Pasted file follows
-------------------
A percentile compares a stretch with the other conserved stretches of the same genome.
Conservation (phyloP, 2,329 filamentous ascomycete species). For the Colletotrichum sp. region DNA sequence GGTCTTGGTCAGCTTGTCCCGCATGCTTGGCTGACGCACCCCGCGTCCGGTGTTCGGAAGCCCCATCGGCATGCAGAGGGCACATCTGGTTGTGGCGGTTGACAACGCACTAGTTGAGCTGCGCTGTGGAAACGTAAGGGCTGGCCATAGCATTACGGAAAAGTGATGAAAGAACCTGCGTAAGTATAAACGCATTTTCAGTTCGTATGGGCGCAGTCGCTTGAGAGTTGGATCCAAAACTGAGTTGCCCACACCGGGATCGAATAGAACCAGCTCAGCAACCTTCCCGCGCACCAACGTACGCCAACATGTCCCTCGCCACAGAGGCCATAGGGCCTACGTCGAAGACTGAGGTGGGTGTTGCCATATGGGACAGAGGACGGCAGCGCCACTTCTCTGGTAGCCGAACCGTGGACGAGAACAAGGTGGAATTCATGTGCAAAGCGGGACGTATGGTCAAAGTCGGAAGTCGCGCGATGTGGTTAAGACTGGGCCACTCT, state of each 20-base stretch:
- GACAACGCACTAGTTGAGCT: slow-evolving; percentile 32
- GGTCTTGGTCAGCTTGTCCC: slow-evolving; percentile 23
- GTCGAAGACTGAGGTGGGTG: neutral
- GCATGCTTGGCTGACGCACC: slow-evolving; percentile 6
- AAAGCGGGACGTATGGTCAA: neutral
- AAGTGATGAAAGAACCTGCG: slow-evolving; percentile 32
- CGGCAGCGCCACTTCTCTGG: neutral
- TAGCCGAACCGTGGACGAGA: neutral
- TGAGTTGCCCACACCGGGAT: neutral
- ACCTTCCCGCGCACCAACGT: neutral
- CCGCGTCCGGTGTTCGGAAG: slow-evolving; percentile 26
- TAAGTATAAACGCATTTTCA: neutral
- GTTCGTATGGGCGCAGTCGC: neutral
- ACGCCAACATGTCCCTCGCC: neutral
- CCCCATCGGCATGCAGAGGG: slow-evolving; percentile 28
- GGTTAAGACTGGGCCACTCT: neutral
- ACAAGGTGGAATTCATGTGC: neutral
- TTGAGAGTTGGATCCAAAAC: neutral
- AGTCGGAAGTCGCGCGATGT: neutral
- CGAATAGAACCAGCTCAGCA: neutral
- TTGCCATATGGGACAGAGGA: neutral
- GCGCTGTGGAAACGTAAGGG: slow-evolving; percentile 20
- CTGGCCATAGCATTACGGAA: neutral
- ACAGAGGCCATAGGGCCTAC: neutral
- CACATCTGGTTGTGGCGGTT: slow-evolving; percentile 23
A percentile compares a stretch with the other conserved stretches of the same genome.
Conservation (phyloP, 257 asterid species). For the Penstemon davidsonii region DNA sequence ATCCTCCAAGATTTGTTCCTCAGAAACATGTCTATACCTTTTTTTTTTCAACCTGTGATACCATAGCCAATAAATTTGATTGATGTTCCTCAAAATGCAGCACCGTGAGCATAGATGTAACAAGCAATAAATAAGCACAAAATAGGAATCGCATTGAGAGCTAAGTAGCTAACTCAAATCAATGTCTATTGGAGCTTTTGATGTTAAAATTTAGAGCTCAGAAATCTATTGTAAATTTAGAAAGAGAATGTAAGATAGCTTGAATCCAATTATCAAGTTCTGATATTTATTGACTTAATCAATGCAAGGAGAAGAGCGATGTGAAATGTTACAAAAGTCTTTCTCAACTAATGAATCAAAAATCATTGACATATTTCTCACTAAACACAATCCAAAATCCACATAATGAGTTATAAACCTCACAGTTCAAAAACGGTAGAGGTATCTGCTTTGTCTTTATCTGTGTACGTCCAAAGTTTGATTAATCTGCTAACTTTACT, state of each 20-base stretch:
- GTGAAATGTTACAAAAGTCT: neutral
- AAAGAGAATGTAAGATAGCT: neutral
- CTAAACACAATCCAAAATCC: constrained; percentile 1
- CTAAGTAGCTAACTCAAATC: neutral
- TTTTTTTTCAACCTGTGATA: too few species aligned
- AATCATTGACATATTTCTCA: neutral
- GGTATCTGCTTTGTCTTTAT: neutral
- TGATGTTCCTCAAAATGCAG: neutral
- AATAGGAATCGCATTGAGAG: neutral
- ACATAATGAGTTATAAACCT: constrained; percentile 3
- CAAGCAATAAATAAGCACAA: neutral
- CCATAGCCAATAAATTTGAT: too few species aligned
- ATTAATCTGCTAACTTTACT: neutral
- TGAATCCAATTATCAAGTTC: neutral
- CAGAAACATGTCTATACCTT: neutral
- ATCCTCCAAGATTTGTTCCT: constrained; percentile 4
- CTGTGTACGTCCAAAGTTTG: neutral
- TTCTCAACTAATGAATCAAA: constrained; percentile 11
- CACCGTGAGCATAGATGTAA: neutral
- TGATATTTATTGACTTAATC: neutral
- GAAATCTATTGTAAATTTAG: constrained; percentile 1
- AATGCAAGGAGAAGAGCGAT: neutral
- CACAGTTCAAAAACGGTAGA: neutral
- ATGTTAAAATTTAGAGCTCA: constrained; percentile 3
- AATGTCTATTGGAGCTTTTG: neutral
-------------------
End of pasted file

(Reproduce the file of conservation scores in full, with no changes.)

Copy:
A percentile compares a stretch with the other conserved stretches of the same genome.
Conservation (phyloP, 2,329 filamentous ascomycete species). For the Colletotrichum sp. region DNA sequence GGTCTTGGTCAGCTTGTCCCGCATGCTTGGCTGACGCACCCCGCGTCCGGTGTTCGGAAGCCCCATCGGCATGCAGAGGGCACATCTGGTTGTGGCGGTTGACAACGCACTAGTTGAGCTGCGCTGTGGAAACGTAAGGGCTGGCCATAGCATTACGGAAAAGTGATGAAAGAACCTGCGTAAGTATAAACGCATTTTCAGTTCGTATGGGCGCAGTCGCTTGAGAGTTGGATCCAAAACTGAGTTGCCCACACCGGGATCGAATAGAACCAGCTCAGCAACCTTCCCGCGCACCAACGTACGCCAACATGTCCCTCGCCACAGAGGCCATAGGGCCTACGTCGAAGACTGAGGTGGGTGTTGCCATATGGGACAGAGGACGGCAGCGCCACTTCTCTGGTAGCCGAACCGTGGACGAGAACAAGGTGGAATTCATGTGCAAAGCGGGACGTATGGTCAAAGTCGGAAGTCGCGCGATGTGGTTAAGACTGGGCCACTCT, state of each 20-base stretch:
- GACAACGCACTAGTTGAGCT: slow-evolving; percentile 32
- GGTCTTGGTCAGCTTGTCCC: slow-evolving; percentile 23
- GTCGAAGACTGAGGTGGGTG: neutral
- GCATGCTTGGCTGACGCACC: slow-evolving; percentile 6
- AAAGCGGGACGTATGGTCAA: neutral
- AAGTGATGAAAGAACCTGCG: slow-evolving; percentile 32
- CGGCAGCGCCACTTCTCTGG: neutral
- TAGCCGAACCGTGGACGAGA: neutral
- TGAGTTGCCCACACCGGGAT: neutral
- ACCTTCCCGCGCACCAACGT: neutral
- CCGCGTCCGGTGTTCGGAAG: slow-evolving; percentile 26
- TAAGTATAAACGCATTTTCA: neutral
- GTTCGTATGGGCGCAGTCGC: neutral
- ACGCCAACATGTCCCTCGCC: neutral
- CCCCATCGGCATGCAGAGGG: slow-evolving; percentile 28
- GGTTAAGACTGGGCCACTCT: neutral
- ACAAGGTGGAATTCATGTGC: neutral
- TTGAGAGTTGGATCCAAAAC: neutral
- AGTCGGAAGTCGCGCGATGT: neutral
- CGAATAGAACCAGCTCAGCA: neutral
- TTGCCATATGGGACAGAGGA: neutral
- GCGCTGTGGAAACGTAAGGG: slow-evolving; percentile 20
- CTGGCCATAGCATTACGGAA: neutral
- ACAGAGGCCATAGGGCCTAC: neutral
- CACATCTGGTTGTGGCGGTT: slow-evolving; percentile 23
A percentile compares a stretch with the other conserved stretches of the same genome.
Conservation (phyloP, 257 asterid species). For the Penstemon davidsonii region DNA sequence ATCCTCCAAGATTTGTTCCTCAGAAACATGTCTATACCTTTTTTTTTTCAACCTGTGATACCATAGCCAATAAATTTGATTGATGTTCCTCAAAATGCAGCACCGTGAGCATAGATGTAACAAGCAATAAATAAGCACAAAATAGGAATCGCATTGAGAGCTAAGTAGCTAACTCAAATCAATGTCTATTGGAGCTTTTGATGTTAAAATTTAGAGCTCAGAAATCTATTGTAAATTTAGAAAGAGAATGTAAGATAGCTTGAATCCAATTATCAAGTTCTGATATTTATTGACTTAATCAATGCAAGGAGAAGAGCGATGTGAAATGTTACAAAAGTCTTTCTCAACTAATGAATCAAAAATCATTGACATATTTCTCACTAAACACAATCCAAAATCCACATAATGAGTTATAAACCTCACAGTTCAAAAACGGTAGAGGTATCTGCTTTGTCTTTATCTGTGTACGTCCAAAGTTTGATTAATCTGCTAACTTTACT, state of each 20-base stretch:
- GTGAAATGTTACAAAAGTCT: neutral
- AAAGAGAATGTAAGATAGCT: neutral
- CTAAACACAATCCAAAATCC: constrained; percentile 1
- CTAAGTAGCTAACTCAAATC: neutral
- TTTTTTTTCAACCTGTGATA: too few species aligned
- AATCATTGACATATTTCTCA: neutral
- GGTATCTGCTTTGTCTTTAT: neutral
- TGATGTTCCTCAAAATGCAG: neutral
- AATAGGAATCGCATTGAGAG: neutral
- ACATAATGAGTTATAAACCT: constrained; percentile 3
- CAAGCAATAAATAAGCACAA: neutral
- CCATAGCCAATAAATTTGAT: too few species aligned
- ATTAATCTGCTAACTTTACT: neutral
- TGAATCCAATTATCAAGTTC: neutral
- CAGAAACATGTCTATACCTT: neutral
- ATCCTCCAAGATTTGTTCCT: constrained; percentile 4
- CTGTGTACGTCCAAAGTTTG: neutral
- TTCTCAACTAATGAATCAAA: constrained; percentile 11
- CACCGTGAGCATAGATGTAA: neutral
- TGATATTTATTGACTTAATC: neutral
- GAAATCTATTGTAAATTTAG: constrained; percentile 1
- AATGCAAGGAGAAGAGCGAT: neutral
- CACAGTTCAAAAACGGTAGA: neutral
- ATGTTAAAATTTAGAGCTCA: constrained; percentile 3
- AATGTCTATTGGAGCTTTTG: neutral